This makes sense to me where the monorepo-vs-polyrepo argument is concerned — it’s another religious war:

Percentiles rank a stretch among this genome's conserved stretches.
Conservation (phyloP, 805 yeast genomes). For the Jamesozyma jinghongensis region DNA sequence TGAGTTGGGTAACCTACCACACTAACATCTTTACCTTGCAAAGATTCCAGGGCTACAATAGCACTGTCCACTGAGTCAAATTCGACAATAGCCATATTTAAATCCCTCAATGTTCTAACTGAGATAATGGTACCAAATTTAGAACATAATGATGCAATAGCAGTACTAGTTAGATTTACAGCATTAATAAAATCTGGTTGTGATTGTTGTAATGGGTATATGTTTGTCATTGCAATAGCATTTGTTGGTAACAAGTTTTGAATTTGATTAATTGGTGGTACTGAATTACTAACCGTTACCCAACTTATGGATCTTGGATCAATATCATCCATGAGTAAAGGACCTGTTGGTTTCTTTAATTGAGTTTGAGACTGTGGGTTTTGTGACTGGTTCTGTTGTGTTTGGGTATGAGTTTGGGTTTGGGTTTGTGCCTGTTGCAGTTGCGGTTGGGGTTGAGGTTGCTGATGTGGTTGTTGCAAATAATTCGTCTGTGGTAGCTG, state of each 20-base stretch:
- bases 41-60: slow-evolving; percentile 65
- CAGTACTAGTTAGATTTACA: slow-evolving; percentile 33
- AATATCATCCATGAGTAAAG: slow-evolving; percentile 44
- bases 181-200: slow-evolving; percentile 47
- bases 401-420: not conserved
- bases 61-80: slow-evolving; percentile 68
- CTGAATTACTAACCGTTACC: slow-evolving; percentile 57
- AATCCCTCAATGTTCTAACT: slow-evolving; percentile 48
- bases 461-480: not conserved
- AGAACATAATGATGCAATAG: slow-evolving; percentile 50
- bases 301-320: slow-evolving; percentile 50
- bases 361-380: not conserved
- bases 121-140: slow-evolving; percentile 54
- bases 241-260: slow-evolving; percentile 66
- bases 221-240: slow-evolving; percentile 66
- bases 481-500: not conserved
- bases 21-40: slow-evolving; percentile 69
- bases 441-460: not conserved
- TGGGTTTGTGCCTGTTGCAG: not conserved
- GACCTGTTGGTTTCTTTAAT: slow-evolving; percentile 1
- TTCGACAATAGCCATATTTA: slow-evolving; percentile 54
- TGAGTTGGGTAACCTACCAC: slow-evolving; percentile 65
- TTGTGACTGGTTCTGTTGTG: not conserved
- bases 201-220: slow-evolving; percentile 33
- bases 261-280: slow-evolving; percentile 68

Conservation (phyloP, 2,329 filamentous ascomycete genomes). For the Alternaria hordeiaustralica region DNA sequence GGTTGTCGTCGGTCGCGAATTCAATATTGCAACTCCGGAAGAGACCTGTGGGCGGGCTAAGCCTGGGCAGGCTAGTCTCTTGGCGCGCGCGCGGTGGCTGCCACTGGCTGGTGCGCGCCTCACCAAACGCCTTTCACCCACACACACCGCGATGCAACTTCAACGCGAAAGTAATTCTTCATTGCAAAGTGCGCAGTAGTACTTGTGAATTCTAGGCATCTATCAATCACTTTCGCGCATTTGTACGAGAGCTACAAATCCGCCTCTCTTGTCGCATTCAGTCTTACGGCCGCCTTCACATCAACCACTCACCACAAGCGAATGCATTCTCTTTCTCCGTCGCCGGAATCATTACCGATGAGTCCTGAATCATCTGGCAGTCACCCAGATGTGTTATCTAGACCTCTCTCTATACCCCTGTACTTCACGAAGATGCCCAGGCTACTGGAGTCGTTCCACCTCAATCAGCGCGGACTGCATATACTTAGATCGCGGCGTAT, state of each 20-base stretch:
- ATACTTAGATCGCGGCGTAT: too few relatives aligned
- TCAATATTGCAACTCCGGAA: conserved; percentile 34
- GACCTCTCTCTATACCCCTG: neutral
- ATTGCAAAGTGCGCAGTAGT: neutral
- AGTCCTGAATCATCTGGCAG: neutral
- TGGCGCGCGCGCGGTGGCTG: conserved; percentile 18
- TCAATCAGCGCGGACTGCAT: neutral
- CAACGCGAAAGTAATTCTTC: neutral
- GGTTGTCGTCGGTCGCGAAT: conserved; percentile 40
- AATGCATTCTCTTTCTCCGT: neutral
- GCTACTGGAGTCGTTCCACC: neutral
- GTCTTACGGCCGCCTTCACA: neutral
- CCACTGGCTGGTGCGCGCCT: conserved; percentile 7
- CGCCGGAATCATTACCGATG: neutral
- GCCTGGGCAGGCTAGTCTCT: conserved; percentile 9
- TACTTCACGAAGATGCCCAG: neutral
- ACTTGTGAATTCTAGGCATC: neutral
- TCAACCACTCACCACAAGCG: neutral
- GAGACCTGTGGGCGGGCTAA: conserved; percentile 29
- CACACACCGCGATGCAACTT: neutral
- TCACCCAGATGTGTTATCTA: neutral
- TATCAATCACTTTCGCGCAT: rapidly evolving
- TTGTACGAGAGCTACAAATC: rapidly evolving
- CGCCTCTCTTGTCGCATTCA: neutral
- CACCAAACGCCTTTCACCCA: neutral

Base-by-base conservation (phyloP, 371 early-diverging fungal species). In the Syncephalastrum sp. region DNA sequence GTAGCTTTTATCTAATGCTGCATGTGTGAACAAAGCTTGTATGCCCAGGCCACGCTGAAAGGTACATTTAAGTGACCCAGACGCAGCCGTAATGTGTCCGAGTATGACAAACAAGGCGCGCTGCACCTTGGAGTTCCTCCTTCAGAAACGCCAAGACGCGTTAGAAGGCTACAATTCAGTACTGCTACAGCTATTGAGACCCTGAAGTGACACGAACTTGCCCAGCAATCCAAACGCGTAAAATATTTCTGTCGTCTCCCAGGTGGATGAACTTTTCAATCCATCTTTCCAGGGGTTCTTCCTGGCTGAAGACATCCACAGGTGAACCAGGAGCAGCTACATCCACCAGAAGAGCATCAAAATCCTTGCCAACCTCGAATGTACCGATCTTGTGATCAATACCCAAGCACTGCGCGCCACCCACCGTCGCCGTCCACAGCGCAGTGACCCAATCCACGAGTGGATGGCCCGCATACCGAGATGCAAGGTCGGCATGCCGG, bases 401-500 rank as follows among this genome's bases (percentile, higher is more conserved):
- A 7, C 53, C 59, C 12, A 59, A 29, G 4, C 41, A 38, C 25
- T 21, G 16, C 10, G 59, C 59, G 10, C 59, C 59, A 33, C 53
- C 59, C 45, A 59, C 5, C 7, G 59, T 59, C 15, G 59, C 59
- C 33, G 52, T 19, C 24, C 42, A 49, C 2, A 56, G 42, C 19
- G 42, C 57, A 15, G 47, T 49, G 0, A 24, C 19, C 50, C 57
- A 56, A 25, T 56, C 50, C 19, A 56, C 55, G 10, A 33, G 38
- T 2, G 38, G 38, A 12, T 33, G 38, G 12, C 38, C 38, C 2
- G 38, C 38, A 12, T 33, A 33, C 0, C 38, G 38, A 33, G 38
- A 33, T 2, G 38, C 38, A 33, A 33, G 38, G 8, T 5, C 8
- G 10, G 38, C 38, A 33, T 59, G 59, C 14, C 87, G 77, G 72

About six months after the project was declared “done” (but there was always more to do, more improvements to make to our homegrown dependency management solution), we had a retrospective meeting. The same engineers who had taken sides, for and against the project, were again assembled to discuss how it went. One of the main opponents went first. “Thank goodness we’re finally having this retrospective,” he said. “I think we can all see that this experiment has been a colossal failure and that it’s time for us to change course and roll back to monorepo.” “What do you mean?” one of the main multirepo advocates replied. “This was one of the best decisions we’ve ever made!” This really shocked me. We had access to all of the data you could possibly want to evaluate the decision. The same engineers working with the same codebase had seen what it was like in the monorepo model and the multirepo model. We knew exactly how much it had actually cost to switch. We had lived with the advantages and disadvantages of both models. But still we couldn’t come to an agreement. That retrospective taught me to be humble in my ambitions to “improve” engineering productivity. There’s no way to measure productivity in software, so there’s no way to know whether controversial, expensive “productivity enhancing” projects actually deliver on their promise, even in hindsight.